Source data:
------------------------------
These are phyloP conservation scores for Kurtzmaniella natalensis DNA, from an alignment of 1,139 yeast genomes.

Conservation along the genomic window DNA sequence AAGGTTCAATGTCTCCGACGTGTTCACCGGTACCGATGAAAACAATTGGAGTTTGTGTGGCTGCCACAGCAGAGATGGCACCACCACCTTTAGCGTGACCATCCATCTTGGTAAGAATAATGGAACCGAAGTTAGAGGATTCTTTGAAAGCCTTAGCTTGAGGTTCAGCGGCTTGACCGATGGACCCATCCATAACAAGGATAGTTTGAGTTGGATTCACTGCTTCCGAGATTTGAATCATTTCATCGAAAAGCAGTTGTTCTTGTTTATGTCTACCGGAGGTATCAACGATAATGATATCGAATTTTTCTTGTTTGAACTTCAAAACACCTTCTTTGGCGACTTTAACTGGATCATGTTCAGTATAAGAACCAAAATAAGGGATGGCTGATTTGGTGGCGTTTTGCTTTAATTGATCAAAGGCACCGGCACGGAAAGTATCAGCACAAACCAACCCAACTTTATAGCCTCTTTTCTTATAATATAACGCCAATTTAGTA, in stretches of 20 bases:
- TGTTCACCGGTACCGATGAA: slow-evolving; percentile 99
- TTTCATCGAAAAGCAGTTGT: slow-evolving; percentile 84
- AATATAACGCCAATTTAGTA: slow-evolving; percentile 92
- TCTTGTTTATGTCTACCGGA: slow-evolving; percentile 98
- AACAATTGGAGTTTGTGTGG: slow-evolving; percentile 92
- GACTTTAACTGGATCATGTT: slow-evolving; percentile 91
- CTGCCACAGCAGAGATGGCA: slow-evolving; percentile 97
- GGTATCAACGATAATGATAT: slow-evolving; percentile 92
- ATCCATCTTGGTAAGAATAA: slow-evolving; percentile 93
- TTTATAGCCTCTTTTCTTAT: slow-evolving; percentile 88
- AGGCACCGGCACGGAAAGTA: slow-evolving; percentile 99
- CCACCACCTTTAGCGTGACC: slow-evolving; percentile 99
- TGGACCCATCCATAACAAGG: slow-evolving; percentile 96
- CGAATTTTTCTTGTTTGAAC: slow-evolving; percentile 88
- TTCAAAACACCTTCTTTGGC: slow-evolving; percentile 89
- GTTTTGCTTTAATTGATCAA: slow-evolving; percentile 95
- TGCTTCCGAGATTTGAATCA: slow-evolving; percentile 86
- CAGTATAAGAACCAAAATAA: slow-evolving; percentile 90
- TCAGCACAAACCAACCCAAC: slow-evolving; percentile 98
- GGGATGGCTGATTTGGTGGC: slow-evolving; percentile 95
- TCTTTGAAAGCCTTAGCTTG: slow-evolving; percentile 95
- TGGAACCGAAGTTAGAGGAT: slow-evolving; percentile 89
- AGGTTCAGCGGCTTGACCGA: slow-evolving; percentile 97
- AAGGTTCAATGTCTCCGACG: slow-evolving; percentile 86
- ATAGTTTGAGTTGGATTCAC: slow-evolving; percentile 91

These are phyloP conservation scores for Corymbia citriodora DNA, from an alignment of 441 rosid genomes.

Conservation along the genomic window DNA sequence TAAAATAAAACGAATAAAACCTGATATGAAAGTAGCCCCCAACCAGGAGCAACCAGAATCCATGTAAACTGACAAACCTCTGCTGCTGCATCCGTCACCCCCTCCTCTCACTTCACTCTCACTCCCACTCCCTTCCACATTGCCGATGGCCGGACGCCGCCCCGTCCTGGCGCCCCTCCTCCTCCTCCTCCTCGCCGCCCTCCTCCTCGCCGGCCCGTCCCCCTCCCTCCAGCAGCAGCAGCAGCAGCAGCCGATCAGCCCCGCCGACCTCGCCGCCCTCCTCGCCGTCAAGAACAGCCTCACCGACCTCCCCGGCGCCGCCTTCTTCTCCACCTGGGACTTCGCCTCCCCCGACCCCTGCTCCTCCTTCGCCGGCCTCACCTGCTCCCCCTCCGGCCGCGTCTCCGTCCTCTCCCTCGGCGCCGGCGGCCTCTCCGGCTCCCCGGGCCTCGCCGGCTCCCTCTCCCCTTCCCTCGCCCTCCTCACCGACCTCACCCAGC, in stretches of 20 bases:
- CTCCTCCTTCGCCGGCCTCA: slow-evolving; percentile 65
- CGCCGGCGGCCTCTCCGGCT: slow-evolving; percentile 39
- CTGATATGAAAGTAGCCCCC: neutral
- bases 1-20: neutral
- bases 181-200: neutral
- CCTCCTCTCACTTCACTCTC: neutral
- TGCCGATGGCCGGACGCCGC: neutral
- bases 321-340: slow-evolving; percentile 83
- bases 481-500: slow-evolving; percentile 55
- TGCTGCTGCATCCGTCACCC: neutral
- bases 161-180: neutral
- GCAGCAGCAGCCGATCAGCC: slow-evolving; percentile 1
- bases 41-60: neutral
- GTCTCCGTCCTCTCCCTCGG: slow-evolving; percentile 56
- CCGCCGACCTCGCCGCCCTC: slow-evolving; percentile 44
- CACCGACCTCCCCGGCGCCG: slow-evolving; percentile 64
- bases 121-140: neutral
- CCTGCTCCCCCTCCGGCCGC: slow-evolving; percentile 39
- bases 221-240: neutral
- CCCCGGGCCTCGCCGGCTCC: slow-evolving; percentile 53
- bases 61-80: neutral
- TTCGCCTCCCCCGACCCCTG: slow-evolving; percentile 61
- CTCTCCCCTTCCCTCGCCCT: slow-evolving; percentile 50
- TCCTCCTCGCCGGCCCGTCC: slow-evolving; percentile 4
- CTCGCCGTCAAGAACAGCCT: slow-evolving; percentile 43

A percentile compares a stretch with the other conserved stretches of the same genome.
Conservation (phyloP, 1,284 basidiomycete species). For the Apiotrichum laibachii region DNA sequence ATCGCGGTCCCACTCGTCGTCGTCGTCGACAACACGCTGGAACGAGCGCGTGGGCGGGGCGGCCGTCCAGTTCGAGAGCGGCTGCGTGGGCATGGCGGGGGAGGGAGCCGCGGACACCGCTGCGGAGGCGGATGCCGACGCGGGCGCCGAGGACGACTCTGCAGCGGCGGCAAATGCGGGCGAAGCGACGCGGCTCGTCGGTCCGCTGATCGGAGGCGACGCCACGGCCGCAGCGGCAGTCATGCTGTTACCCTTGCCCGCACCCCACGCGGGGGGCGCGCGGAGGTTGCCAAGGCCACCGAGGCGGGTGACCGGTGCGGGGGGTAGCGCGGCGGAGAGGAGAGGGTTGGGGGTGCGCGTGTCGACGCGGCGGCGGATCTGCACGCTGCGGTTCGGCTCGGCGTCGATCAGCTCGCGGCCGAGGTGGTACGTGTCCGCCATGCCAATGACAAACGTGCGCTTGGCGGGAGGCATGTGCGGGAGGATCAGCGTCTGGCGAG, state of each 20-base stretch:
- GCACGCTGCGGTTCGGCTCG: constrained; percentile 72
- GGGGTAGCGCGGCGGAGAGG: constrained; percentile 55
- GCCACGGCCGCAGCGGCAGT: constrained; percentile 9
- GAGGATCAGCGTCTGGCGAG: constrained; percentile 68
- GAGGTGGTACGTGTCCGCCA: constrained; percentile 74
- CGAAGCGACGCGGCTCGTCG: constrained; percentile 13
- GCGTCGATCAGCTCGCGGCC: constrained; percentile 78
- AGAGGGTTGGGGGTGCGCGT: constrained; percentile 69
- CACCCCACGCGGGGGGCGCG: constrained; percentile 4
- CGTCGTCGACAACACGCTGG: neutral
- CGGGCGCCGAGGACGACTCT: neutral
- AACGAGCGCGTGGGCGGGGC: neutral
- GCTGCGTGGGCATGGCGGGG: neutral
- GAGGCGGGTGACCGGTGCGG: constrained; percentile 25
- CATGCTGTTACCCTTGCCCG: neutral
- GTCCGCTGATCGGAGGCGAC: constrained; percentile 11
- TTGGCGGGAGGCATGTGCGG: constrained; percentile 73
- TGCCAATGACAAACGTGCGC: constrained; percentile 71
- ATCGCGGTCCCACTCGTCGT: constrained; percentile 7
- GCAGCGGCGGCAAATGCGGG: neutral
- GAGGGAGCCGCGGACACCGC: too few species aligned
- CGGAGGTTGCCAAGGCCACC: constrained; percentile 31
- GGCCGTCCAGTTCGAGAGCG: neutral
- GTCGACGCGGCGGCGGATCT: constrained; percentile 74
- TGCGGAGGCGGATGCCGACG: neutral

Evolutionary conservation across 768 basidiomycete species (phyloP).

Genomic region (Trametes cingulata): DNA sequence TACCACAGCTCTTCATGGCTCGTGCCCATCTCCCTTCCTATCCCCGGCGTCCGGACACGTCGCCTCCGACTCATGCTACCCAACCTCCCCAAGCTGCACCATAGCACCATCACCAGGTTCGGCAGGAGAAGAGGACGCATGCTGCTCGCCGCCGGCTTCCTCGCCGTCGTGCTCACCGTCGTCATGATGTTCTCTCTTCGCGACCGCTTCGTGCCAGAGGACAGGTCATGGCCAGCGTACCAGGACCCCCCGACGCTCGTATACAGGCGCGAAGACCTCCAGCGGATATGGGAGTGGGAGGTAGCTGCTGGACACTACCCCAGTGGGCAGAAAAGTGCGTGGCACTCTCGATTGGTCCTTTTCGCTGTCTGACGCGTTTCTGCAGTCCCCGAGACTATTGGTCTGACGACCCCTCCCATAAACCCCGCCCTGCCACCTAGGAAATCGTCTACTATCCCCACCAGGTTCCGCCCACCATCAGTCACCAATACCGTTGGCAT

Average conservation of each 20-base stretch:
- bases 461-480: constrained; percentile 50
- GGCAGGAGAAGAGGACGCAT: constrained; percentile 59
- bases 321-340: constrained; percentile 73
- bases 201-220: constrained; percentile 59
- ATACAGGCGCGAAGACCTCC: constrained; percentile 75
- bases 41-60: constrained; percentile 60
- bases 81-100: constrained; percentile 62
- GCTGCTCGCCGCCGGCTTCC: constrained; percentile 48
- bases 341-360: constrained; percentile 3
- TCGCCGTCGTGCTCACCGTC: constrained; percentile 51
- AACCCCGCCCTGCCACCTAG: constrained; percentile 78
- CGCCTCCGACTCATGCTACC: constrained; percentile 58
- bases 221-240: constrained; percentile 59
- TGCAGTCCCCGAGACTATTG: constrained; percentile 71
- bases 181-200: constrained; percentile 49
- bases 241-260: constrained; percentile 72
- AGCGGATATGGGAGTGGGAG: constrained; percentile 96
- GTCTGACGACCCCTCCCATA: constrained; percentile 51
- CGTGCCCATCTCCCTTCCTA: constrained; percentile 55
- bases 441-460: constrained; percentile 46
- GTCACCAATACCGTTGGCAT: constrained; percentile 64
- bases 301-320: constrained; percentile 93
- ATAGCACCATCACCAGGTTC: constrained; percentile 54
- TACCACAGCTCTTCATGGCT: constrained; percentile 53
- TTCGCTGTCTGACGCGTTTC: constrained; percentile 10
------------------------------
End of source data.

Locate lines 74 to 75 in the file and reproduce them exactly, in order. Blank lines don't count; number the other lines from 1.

- TGCCAATGACAAACGTGCGC: constrained; percentile 71
- ATCGCGGTCCCACTCGTCGT: constrained; percentile 7